The first rule of family tree research is to begin with yourself.  Work from what you know to the unknown, gathering evidence each step of the way.

Next, collect family tree information from your immediate family . The elders do not live forever regardless of age and health and it is important to record everything that they can remember.

Whenever possible, conduct a one-on-one interview.  Let your relatives know that you are coming , as well as the type of information you are seeking .  With permission, record the conversation .  Take clear and accurate notes .  Prepare for your interview by making a checklist of questions to remind you to ask the three important   questions:  who, where, and when . These questions will advance your genealogy know how and family tree research .

However, be flexible in your approach in order to follow leads from the person being interviewed .  There are sure to be challenges in the process ; beflexible with your interview technique and be open to the discussion and the tales that may follow . When it is inconvenient to interview someone personally , write a letter that is personal in tone .  If the communication goes unanswered, a phone call may be required .  Writing may be difficult for an older person who might be happy to share information.  If this is the reason , a phone call will be helpful.

Remember not everyone will be as interested or excited about family history and genealogy .
Use pictures as a aid .  Often pictures jog the memory, and unlock bits and pieces of family data long forgotten.  

Reassure people that you will be careful of the photos or documentation loaned you .  Respect and be sensitive to the information they share to you.  Often people are hesitant to loan a family heirloom , so be prepared to take photos of momentos whenever they cannot be removed from the premises .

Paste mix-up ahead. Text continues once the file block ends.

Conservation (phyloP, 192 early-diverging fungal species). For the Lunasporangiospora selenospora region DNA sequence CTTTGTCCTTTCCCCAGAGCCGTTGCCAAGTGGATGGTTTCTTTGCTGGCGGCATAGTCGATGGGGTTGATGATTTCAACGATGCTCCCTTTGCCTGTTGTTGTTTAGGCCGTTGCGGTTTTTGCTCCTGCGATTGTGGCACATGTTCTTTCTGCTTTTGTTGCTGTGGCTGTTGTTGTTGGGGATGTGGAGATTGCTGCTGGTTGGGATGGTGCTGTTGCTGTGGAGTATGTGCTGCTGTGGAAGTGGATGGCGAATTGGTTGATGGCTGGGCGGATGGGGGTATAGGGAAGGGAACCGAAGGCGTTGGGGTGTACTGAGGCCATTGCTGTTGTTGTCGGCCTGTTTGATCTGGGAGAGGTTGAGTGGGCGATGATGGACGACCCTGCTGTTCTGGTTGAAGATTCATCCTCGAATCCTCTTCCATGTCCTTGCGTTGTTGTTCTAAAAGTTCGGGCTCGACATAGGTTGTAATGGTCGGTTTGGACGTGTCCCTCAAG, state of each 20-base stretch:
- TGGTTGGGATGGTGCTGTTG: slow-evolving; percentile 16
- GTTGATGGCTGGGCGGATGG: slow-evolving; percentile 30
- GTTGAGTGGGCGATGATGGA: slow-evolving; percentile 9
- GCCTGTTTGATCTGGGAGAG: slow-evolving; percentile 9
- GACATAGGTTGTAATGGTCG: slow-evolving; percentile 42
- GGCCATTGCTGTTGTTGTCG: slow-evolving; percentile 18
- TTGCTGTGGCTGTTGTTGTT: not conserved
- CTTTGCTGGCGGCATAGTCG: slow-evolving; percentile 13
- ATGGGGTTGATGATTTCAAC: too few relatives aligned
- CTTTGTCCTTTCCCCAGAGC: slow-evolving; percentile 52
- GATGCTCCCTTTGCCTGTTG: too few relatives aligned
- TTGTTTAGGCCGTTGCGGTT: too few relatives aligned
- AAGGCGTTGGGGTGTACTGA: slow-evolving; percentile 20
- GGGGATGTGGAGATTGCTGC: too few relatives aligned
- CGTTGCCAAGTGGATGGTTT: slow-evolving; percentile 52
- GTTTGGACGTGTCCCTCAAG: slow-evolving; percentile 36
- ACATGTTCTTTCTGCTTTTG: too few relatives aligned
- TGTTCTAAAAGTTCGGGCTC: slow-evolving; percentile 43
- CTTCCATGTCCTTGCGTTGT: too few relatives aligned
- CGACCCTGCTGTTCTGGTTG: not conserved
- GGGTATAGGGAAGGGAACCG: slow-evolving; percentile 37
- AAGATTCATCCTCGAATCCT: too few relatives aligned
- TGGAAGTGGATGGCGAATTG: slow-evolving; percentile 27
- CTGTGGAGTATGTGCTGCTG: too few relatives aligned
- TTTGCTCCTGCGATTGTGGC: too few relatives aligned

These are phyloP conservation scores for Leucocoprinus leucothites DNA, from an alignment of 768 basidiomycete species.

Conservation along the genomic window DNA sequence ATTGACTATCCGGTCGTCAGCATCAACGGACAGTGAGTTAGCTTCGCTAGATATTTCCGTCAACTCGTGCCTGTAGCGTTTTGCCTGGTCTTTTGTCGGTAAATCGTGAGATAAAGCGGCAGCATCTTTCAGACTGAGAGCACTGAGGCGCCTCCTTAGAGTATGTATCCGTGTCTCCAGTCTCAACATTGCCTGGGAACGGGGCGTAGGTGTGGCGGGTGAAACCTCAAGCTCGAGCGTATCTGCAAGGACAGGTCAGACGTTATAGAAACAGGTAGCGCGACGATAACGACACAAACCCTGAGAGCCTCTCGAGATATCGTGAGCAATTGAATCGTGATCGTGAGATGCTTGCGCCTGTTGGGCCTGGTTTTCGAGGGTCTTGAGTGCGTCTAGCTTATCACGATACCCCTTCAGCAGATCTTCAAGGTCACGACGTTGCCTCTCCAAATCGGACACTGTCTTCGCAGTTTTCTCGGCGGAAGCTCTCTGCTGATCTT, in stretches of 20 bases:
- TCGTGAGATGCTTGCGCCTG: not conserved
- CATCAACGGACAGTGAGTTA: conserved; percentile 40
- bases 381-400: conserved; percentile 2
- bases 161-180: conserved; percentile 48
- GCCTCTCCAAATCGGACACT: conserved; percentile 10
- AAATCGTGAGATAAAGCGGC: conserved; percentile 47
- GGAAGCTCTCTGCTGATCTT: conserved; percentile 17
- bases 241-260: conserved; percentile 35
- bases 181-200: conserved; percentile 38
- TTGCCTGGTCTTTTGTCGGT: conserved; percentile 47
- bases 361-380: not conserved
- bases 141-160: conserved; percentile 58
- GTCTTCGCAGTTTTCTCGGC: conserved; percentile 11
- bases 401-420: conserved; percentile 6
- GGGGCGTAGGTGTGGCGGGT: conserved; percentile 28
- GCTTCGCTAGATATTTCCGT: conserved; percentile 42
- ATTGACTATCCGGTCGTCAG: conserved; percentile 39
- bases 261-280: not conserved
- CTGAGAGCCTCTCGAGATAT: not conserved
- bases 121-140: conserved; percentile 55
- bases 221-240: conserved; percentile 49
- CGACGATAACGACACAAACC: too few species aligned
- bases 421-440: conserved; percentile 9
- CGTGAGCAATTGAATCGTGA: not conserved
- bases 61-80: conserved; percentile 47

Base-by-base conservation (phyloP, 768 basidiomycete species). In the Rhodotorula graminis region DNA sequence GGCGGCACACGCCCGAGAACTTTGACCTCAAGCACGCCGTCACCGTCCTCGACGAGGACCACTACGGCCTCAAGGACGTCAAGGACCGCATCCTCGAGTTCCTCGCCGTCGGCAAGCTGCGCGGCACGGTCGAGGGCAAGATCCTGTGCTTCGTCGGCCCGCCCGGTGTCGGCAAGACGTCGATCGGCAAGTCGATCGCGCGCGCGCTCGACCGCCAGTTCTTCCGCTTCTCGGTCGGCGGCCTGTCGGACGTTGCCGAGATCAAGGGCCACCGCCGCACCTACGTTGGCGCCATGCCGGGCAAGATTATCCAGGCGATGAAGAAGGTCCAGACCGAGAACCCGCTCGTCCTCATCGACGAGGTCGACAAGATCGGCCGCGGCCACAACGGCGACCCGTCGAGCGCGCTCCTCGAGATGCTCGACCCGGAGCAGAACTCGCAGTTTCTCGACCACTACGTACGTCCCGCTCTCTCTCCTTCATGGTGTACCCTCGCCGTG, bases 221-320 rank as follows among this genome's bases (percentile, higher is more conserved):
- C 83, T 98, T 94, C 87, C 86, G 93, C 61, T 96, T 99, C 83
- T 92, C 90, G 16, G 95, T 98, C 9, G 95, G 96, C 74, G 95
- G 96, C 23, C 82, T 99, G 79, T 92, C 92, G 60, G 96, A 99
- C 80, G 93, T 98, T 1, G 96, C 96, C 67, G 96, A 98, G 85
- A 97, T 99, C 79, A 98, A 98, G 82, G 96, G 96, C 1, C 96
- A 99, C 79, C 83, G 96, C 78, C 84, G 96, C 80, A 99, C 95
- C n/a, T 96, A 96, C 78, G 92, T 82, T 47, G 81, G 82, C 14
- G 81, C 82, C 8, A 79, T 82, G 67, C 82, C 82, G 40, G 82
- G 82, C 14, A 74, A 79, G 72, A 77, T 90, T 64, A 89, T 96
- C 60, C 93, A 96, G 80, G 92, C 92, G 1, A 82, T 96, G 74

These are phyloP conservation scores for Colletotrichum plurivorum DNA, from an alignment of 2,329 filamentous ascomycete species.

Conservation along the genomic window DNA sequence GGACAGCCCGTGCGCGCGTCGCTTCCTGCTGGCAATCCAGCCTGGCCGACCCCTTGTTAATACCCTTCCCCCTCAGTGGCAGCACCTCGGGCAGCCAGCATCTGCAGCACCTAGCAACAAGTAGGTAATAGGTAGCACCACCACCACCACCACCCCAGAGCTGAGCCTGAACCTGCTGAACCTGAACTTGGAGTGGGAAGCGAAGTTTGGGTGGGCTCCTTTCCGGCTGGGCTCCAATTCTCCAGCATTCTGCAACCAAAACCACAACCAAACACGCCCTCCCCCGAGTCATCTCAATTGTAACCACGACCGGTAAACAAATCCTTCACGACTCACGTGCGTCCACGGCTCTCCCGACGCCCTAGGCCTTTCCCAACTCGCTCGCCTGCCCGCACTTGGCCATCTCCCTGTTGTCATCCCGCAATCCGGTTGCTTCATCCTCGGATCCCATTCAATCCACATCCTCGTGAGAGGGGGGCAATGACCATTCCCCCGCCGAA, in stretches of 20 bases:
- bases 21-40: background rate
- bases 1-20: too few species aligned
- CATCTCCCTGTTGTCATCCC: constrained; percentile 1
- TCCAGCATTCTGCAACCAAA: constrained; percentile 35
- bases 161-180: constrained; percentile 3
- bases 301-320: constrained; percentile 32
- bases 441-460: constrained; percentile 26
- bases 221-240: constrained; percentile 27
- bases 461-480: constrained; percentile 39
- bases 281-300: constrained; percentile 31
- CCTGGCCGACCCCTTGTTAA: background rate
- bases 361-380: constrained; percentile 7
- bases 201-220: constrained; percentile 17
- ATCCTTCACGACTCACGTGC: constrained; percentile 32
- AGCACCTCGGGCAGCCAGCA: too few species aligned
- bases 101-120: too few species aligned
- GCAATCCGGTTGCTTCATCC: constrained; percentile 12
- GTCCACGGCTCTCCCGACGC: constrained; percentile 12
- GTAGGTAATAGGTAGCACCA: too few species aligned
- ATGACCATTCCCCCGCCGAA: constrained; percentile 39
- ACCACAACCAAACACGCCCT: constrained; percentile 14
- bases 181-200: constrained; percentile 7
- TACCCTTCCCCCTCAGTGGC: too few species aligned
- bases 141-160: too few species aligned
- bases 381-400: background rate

Offer to share your research .  Keep your promise .  After entering compiling data on  a family history sheet and pedigree chart , send  the information to the person who has given you   the information .

Be  sure to ask if there is a family bible and where it might be .  Family bibles may contain information about births, marriages and deaths carefully written on the pages inside .

Ask if others in the family has researched the family tree . If so, ask how you can obtain a copy

Family heirlooms often contains clues :

  • places and names are written on the backs of old photos .
  • Written messages on the inside of a book commemorating a birthday or a holiday.
  • Scrapbooks that contain historic newspaper obituaries and articles , concert programs , graduations and plays .
  • Monogrammed flatware.

There are an endless variety of family artifacts :

  • Certificates and other family records – birth baptismal, first communion, church confirmation , marriage ,  death , wills, divorce and lawsuits . 
  • Adoption papers
  • Journals
  • Memorial notices
  • Report cards  

Develop a system to organize your research . Organizing all of this material is difficult if you don’t have a method .  You will want to create a filing system using both electronic and traditional techniques.  Use binders or folders with the surname as the label, putting items relating to that surname together. When you have time , peruse each folder or binder carefuly, extracting pertinent information.

Make sure to compare your electronic files to your paper files .

Backup your material in another location .  Many invaluable family memorabilia have been ruined by water or fire , as well as simply by the apathy of others who did not know they were handling did not know the value of the treasures . 




Filed under: Family Genealogy